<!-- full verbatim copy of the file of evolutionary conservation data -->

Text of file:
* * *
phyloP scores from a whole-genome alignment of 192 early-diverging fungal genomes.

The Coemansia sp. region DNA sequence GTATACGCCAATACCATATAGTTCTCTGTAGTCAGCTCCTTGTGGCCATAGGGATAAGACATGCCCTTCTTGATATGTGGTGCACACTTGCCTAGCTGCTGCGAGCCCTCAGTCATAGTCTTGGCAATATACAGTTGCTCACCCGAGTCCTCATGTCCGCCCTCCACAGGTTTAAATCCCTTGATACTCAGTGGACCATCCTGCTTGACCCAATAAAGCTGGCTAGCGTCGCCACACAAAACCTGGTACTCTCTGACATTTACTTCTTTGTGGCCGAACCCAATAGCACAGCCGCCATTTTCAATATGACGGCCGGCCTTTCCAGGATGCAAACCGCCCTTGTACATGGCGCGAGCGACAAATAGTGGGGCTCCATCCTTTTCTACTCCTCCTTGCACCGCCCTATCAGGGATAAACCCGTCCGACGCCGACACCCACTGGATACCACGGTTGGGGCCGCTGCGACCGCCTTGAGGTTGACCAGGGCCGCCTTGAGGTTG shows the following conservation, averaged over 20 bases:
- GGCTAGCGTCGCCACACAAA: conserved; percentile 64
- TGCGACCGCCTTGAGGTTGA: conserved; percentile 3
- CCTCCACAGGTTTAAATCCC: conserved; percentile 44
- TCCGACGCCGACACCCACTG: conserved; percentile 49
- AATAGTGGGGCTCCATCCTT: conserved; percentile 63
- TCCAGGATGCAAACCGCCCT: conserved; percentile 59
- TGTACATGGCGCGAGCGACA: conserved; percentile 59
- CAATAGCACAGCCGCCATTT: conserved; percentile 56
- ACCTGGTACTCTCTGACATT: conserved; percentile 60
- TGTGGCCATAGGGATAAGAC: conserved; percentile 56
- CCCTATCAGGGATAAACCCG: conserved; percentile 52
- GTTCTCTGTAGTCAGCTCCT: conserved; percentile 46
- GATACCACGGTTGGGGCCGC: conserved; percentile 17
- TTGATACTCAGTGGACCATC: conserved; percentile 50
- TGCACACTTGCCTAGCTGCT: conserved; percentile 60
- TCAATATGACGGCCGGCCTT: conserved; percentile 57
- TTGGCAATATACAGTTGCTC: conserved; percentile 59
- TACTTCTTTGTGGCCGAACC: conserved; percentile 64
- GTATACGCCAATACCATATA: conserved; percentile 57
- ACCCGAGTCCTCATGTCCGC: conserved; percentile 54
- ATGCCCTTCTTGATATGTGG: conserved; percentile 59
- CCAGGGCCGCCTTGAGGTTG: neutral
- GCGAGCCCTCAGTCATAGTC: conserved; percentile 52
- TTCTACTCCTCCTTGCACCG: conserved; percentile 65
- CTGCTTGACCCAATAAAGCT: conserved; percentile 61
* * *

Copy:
phyloP scores from a whole-genome alignment of 192 early-diverging fungal genomes.

The Coemansia sp. region DNA sequence GTATACGCCAATACCATATAGTTCTCTGTAGTCAGCTCCTTGTGGCCATAGGGATAAGACATGCCCTTCTTGATATGTGGTGCACACTTGCCTAGCTGCTGCGAGCCCTCAGTCATAGTCTTGGCAATATACAGTTGCTCACCCGAGTCCTCATGTCCGCCCTCCACAGGTTTAAATCCCTTGATACTCAGTGGACCATCCTGCTTGACCCAATAAAGCTGGCTAGCGTCGCCACACAAAACCTGGTACTCTCTGACATTTACTTCTTTGTGGCCGAACCCAATAGCACAGCCGCCATTTTCAATATGACGGCCGGCCTTTCCAGGATGCAAACCGCCCTTGTACATGGCGCGAGCGACAAATAGTGGGGCTCCATCCTTTTCTACTCCTCCTTGCACCGCCCTATCAGGGATAAACCCGTCCGACGCCGACACCCACTGGATACCACGGTTGGGGCCGCTGCGACCGCCTTGAGGTTGACCAGGGCCGCCTTGAGGTTG shows the following conservation, averaged over 20 bases:
- GGCTAGCGTCGCCACACAAA: conserved; percentile 64
- TGCGACCGCCTTGAGGTTGA: conserved; percentile 3
- CCTCCACAGGTTTAAATCCC: conserved; percentile 44
- TCCGACGCCGACACCCACTG: conserved; percentile 49
- AATAGTGGGGCTCCATCCTT: conserved; percentile 63
- TCCAGGATGCAAACCGCCCT: conserved; percentile 59
- TGTACATGGCGCGAGCGACA: conserved; percentile 59
- CAATAGCACAGCCGCCATTT: conserved; percentile 56
- ACCTGGTACTCTCTGACATT: conserved; percentile 60
- TGTGGCCATAGGGATAAGAC: conserved; percentile 56
- CCCTATCAGGGATAAACCCG: conserved; percentile 52
- GTTCTCTGTAGTCAGCTCCT: conserved; percentile 46
- GATACCACGGTTGGGGCCGC: conserved; percentile 17
- TTGATACTCAGTGGACCATC: conserved; percentile 50
- TGCACACTTGCCTAGCTGCT: conserved; percentile 60
- TCAATATGACGGCCGGCCTT: conserved; percentile 57
- TTGGCAATATACAGTTGCTC: conserved; percentile 59
- TACTTCTTTGTGGCCGAACC: conserved; percentile 64
- GTATACGCCAATACCATATA: conserved; percentile 57
- ACCCGAGTCCTCATGTCCGC: conserved; percentile 54
- ATGCCCTTCTTGATATGTGG: conserved; percentile 59
- CCAGGGCCGCCTTGAGGTTG: neutral
- GCGAGCCCTCAGTCATAGTC: conserved; percentile 52
- TTCTACTCCTCCTTGCACCG: conserved; percentile 65
- CTGCTTGACCCAATAAAGCT: conserved; percentile 61